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Dave R
April 9, 2001, 02:34 PM
Just got an old Brazilian 20ga for my kids. The threads of the screw-in front bead protrude slightly into the barrel. Can I just sand the protrusion off in place? I mean, wrap some fine sandpaper around a dowel and file that smooth to the barrel? I figure a gap may be as bad as a protrusion, and this way, I'll wind up with a smooth surface.

Or will I damage some finish on the barrel with sandpaper marks?

Clemson
April 9, 2001, 03:08 PM
You can use sandpaper on a dowel to cut the sight shaft flush, but you will leave scratches in the bore. The proper tool for removing the scratches is a two-stone brake cylinder hone with a liberal dose of honing oil applied to the hones. You spin the hone with an electric drill motor. Overly enthusiastic honing will open the choke up a thousandth or two, so be judicious (unless you want the choke opened up, which might be a good thing for a kids' gun). Brownells sells the hone (www.brownells.com).

Wallew
April 10, 2001, 12:29 PM
Excuse me Clemson, but the proper method would be to REMOVE the sight and FILE it down. Reinstall it and check to see if it's still protruding. IF it is, continue filing (slowly, small amounts) until it no longer protrudes into the barrel. Once it's where you want it to be, reinstall it with RED LOCKTITE.

You will have just PROPERLY fixed this problem. With no effect to the interior of the barrel.

Clemson
April 10, 2001, 01:23 PM
This question only applies to plain barrels (i.e., non-vent rib barrels) with fixed chokes -- in other words, hunting guns. I have always just ground the threads with a dowel and abrasive paper and then honed the barrel. The few times that I have tried to pull the bead and grind the threads, I found that I tended to take too much meat off.

Dave R
April 10, 2001, 02:32 PM
Thanks, folks. I did remove the sight and file a bit off, first. The result was that it was real tricky to get the bead threaded back in, without a tap (?) die (?)to clean up the threads.

Also concerned about getting the threaded area too short. I think a pit would be as bad as a protrusion, in disrupting the shot column.

That's why I wanted to do it in place. Perfect surface. I appreciate the suggestion about the hone. Sounds like the best way to do it.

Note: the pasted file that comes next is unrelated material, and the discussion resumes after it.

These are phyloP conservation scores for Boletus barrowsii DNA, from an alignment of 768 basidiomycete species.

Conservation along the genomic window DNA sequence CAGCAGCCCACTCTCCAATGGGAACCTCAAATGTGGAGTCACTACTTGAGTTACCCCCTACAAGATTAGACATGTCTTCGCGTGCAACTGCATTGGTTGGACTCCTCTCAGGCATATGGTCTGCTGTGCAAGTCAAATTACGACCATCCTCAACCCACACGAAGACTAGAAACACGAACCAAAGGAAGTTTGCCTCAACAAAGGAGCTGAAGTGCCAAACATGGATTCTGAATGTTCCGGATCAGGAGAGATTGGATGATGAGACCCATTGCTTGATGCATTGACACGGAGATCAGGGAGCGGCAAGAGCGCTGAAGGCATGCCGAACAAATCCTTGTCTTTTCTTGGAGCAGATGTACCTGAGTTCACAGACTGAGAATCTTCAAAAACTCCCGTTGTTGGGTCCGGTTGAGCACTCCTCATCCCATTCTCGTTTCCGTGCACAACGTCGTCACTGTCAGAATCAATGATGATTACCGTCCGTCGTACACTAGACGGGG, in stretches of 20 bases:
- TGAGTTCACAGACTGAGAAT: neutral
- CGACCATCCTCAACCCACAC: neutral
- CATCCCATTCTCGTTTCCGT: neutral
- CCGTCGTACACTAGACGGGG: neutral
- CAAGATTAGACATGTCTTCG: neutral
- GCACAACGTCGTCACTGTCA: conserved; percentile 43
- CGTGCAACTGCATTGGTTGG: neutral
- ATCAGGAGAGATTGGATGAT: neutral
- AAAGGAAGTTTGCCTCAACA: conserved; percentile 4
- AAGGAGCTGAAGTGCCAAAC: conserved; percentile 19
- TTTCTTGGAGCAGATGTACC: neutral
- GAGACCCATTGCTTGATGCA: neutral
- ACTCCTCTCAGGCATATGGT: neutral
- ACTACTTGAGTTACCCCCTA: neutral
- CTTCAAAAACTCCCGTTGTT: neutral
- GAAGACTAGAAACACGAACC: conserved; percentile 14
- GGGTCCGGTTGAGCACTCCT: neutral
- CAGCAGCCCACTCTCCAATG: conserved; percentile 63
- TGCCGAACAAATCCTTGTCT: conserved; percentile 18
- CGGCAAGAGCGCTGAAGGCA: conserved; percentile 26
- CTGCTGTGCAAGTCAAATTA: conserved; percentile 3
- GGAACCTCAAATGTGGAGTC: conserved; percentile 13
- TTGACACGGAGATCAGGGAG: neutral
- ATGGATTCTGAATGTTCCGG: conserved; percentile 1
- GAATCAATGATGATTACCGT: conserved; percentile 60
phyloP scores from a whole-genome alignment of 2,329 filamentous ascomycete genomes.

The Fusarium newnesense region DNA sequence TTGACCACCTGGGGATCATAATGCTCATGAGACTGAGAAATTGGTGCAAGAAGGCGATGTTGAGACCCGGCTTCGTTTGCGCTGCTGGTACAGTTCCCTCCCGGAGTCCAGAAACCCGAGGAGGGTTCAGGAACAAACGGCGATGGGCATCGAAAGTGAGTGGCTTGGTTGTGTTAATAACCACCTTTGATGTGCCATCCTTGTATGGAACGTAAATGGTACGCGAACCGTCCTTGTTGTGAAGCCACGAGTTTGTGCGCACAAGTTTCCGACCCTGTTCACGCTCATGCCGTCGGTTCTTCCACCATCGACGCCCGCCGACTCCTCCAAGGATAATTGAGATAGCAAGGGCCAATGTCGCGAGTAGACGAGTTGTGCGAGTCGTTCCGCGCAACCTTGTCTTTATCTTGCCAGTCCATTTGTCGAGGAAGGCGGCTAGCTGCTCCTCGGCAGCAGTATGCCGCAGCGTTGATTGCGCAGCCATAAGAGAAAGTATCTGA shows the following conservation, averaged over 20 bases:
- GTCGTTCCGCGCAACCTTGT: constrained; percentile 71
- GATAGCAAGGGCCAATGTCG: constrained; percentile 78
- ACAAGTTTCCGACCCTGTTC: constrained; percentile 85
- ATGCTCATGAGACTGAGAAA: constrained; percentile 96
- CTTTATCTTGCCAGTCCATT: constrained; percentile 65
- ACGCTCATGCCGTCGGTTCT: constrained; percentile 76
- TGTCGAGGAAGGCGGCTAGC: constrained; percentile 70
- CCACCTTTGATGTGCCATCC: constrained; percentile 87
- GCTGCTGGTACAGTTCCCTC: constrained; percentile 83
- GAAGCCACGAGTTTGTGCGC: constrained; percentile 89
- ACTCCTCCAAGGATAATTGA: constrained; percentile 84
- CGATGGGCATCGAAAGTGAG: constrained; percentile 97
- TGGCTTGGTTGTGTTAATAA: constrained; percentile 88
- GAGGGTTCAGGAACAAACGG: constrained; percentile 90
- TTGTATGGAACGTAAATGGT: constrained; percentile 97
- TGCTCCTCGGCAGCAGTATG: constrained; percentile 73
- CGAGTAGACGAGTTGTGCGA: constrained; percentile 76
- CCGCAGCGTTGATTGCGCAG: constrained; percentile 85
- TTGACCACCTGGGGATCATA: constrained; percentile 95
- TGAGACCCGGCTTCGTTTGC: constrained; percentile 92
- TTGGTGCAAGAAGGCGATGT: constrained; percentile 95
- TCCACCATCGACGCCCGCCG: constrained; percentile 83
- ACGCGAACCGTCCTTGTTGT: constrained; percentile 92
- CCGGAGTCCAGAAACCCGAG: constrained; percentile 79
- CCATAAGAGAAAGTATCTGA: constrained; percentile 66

And with a $70 gun, I'm not terribly concerned about a mirror finish. I was more concerned about whether scratching a finish would promote more rapid corrosion or rust.

Badger Arms
April 10, 2001, 08:54 PM
When I trim screws, I drill and tap a hole in some scrap steel then trim the screw while it's installed in the hole. That way, you clean up the threads some when you remove the screw. Unfortunately, this will not work too well on a shotgun barrel. You will have to trim it with the dowel like Clemson suggested and then clean up the scratches with a hone. The reason is that you will be unable to properly allign the concave cut when you reinstall the sight. Many sights are made of brass so that they trim easier than the steel and prevent damage to the barrel. I'd just leave the scratches in there if it were me. Doesn't sound as if the gun is worth too much. If it is, have a gunsmith do the work. Shouldn't cost more than $10 or $15 bucks.

Bowser
April 10, 2001, 09:09 PM
Maybe the protruding front sight was actually a rudimentary wad retarder???!!!!


Bowser.

James K
April 10, 2001, 09:18 PM
FWIW, many high grade shotguns come with the front bead sticking into the barrel. Unless it is really sticking down, don't worry about it; there is no effect on the pattern. I would not use a brake hone on a shotgun barrel.

There is a tool to remove and hold the bead while trimming the shaft, but not worth buying for one job.

Jim

Romulus
April 11, 2001, 02:33 AM
Just thinking out loud here, but if we clean the barrel from the breech so as not to ruin the crown with mere cleaning rod friction, doesn't it stand to reason that sanding the barrel lining at the muzzle could destroy the barrel? Jez curious...

Dave R
April 11, 2001, 09:29 AM
Romulus, my limited understanding leads me to believe that is important for a rifled barrel, but not so much for a smoothbore. As long as the barrel is round and not pear-shaped, I don't think removing a thousandth will affect accuracy. It will just open th choke a bit, as others indicated.

If anyone knows better, chime in.